Wilanów Palace

Warsaw, Poland

The history of the Wilanow Palace, a wonderful Baroque royal residence, began on April 23, 1677, when a village became the property of King John Sobieski III. Augustyn Locci, the king’s court architect, received the task of creating only a ground floor residence of a layout typical for the buildings of the Republic of Poland. However, military successes and an increase of the importance of royalty in the coming years had a huge influence on expanding the initial project. Huge construction works were conducted in the years 1677-1696. After completion, the building comprised of elements of a nobility house, an Italian garden villa and a French palace in the style of Louis XIV. After the death of the King, the Palace became the property of his sons, and in 1720, a run down property was purchased by one of the wealthiest women in Poland of those days – Elizabeth Sieniawska. In 1730, the Palace, for three years, was owned by king August II the Strong, who made considerable changes in the residence, particularly as far as the internal décor is concerned.

In the middle of 18th century, the Wilanów property was inherited by the daughter of Czartoryski, wife of a field marshal, Izabela Lubomirska, during whose reign, Wilanów started shining with its previous glory. Sixty nine years later, the Duchess gave Wilanów to her daughter and her husband, Stanislaw Kostka Potocki. Thanks to his efforts, one of the first museums in Poland was opened in the Wilanów Palace, in 1805.

The exposition consists of two parts: on the main floor you will be able to see the royal apartments of the palace. Rooms where parties took place, chambers where the royal couples listened to music, met their friends and guests, and where they worked and rested. On the first floor there is the Gallery of the Polish Portrait, where you can see the effigies of the Polish monarchs collected over the centuries, representatives of great magnate families, participants of national uprisings, eminent artists and people honored by Poland. Their authors are often prominent Polish and foreign painters.

References:

Comments

Your name



Details

Founded: 1677-1696
Category: Palaces, manors and town halls in Poland

Rating

4.7/5 (based on Google user reviews)

User Reviews

M CHOI (9 months ago)
The entrance fee to the palace park is 10 zwerty per person. Using the vending machine at the entrance of the parking lot can save time. Walk slowly and capture the beautiful scenery. If you walk along the river, you can rent a canoe or a boat
Colin (10 months ago)
A wonderful area to be. The park before the whole castle is wonderful for walking and enjoying the sun and wheater. There is a grave and the whole area is clean and cared. The garden you can reach by buying a ticket is wonderful too. A cared area with flowers and shaped plants. Amazing to look to it. Unfortunatly there is one part, which is a bit neglected, but this isn't that bad. Inside the castle- you need the same - ticket you can see wonderful furnished rooms. They are still trying to restore the walls, ceilings or other things. Some parts of the castle - outside - could be repaired, but the other 99,9% is wonderful. Nice staff is showing you the right way and looks if there are too many people inside. Good price and a big recommendation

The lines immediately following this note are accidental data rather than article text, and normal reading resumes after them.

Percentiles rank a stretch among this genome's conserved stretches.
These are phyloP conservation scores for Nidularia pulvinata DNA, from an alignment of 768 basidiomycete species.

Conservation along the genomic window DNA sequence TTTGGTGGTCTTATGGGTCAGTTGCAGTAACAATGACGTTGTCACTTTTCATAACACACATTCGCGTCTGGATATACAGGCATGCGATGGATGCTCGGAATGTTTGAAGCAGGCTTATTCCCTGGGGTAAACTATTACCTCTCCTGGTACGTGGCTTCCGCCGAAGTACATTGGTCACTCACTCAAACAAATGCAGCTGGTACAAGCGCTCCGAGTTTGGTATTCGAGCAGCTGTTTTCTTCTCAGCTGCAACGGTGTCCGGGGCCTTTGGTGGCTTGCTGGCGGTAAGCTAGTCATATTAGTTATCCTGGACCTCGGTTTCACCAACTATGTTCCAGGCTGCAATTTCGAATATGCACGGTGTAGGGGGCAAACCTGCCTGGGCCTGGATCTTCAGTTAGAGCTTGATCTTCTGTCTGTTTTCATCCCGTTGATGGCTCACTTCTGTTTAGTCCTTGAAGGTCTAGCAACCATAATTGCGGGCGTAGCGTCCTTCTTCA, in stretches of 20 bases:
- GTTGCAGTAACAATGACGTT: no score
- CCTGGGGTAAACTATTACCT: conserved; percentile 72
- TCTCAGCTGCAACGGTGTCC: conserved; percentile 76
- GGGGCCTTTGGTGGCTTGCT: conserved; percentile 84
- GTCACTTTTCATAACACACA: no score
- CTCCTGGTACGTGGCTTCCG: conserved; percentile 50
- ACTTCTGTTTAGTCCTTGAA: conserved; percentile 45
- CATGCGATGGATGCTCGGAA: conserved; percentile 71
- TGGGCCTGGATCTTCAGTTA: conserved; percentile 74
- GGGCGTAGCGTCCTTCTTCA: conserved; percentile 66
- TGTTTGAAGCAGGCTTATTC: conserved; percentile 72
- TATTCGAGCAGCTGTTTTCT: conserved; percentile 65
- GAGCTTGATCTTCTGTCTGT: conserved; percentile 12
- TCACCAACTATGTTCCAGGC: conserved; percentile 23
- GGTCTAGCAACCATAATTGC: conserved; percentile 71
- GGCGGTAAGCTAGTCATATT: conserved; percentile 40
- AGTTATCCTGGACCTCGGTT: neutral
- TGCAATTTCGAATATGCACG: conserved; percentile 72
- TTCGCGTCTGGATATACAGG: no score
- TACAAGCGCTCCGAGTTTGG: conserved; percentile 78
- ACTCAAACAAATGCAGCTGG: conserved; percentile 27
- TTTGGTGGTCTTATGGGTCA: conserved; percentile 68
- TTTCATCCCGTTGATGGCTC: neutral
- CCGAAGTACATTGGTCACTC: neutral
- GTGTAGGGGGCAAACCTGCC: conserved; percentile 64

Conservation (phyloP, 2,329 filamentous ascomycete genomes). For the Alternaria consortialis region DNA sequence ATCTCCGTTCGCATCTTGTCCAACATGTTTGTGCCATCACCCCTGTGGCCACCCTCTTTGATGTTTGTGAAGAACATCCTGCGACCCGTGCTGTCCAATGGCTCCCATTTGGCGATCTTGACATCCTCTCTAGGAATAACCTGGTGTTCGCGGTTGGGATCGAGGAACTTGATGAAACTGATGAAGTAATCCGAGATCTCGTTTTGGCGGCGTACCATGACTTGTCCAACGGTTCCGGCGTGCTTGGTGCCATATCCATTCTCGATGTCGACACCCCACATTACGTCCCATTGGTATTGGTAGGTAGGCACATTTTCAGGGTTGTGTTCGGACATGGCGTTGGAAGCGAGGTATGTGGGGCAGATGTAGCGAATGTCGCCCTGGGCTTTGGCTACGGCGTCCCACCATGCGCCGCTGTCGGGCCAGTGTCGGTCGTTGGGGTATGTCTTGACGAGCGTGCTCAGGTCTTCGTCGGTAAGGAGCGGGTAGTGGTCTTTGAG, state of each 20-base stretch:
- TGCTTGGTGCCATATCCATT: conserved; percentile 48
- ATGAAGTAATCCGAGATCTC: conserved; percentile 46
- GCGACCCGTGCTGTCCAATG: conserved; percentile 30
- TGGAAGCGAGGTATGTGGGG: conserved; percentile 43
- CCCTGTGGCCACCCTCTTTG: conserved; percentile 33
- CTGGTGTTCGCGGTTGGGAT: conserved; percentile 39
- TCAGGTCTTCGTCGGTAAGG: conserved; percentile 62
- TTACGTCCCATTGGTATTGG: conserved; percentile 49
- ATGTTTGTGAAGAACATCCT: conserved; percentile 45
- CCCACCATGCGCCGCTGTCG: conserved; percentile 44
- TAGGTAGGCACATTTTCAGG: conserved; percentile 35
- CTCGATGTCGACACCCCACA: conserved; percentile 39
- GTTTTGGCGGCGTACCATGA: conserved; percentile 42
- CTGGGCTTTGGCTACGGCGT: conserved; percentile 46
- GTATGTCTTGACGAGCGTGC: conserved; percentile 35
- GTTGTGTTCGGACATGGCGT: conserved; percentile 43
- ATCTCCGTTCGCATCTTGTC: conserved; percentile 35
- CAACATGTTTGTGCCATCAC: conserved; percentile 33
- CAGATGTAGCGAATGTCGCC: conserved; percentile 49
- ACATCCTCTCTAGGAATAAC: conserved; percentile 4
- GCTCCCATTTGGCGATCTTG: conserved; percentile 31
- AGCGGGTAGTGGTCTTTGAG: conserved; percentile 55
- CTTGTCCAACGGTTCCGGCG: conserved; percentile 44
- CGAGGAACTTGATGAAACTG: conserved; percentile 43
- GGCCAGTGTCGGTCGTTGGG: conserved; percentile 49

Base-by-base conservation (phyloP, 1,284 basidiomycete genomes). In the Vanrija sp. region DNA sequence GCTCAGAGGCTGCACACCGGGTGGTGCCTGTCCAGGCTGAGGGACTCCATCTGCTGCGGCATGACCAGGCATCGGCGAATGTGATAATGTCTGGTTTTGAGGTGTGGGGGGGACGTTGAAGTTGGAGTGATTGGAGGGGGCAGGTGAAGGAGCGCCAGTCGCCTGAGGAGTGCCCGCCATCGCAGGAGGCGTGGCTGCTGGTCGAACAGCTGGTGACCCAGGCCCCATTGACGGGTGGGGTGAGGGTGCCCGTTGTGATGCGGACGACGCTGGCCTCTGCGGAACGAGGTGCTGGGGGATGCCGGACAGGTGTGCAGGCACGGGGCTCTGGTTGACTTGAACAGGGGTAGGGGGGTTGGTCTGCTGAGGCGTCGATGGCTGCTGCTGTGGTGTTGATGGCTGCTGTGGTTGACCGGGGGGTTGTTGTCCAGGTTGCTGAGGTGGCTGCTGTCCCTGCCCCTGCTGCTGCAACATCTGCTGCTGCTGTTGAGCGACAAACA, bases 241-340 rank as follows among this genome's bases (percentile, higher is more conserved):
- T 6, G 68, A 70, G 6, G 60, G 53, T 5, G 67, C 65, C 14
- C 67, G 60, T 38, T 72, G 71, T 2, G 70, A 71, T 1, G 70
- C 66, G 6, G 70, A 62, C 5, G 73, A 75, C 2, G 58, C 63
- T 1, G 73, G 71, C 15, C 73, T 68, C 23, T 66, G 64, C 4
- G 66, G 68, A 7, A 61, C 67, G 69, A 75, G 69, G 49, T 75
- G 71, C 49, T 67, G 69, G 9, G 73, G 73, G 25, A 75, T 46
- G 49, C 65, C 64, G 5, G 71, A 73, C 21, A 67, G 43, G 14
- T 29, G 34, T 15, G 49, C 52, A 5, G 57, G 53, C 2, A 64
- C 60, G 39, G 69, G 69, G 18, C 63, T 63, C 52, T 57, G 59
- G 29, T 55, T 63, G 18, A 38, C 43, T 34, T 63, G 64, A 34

Tobi B (10 months ago)
A must-see if you're in Warsaw. Believe me, it is worth the trip. This palace is more impressive than the kings palace in town and offers a big collection of art pieces as well. The gardens are really beautiful, too. You can even go for a boat ride.
Kat (10 months ago)
Nice palace with lots of historical value. The garden is very beautiful, and the park is a lovely walk to take. There isn’t too much to see, since the palace is quite small, but it is still worth coming here! Out of the many castles/palaces in Warsaw, Wilanow Palace is probably the one I would recommend the most
kristjan svajger (11 months ago)
There is more than 1 ticket machine so it there is a long line you can find a different one 2mins walk away and it will most likely be empty. The gardens are well kept, the ponds are clean, the whole easthetic is wonderfull. Would recommend to anyone who likes nature or walks in the park because there are a lot of pathways.
Powered by Google

Featured Historic Landmarks, Sites & Buildings

Historic Site of the week

The Church of the Holy Cross

The church of the former Franciscan monastery was built probably between 1515 and 1520. It is located in the UNESCO World Heritage Site of Old Rauma. The church stands by the small stream of Raumanjoki (Rauma river).

The exact age of the Church of the Holy Cross is unknown, but it was built to serve as the monastery church of the Rauma Franciscan Friary. The monastery had been established in the early 15th century and a wooden church was built on this location around the year 1420.

The Church of the Holy Cross served the monastery until 1538, when it was abandoned for a hundred years as the Franciscan friary was disbanded in the Swedish Reformation. The church was re-established as a Lutheran church in 1640, when the nearby Church of the Holy Trinity was destroyed by fire.

The choir of the two-aisle grey granite church features medieval murals and frescoes. The white steeple of the church was built in 1816 and has served as a landmark for seafarers.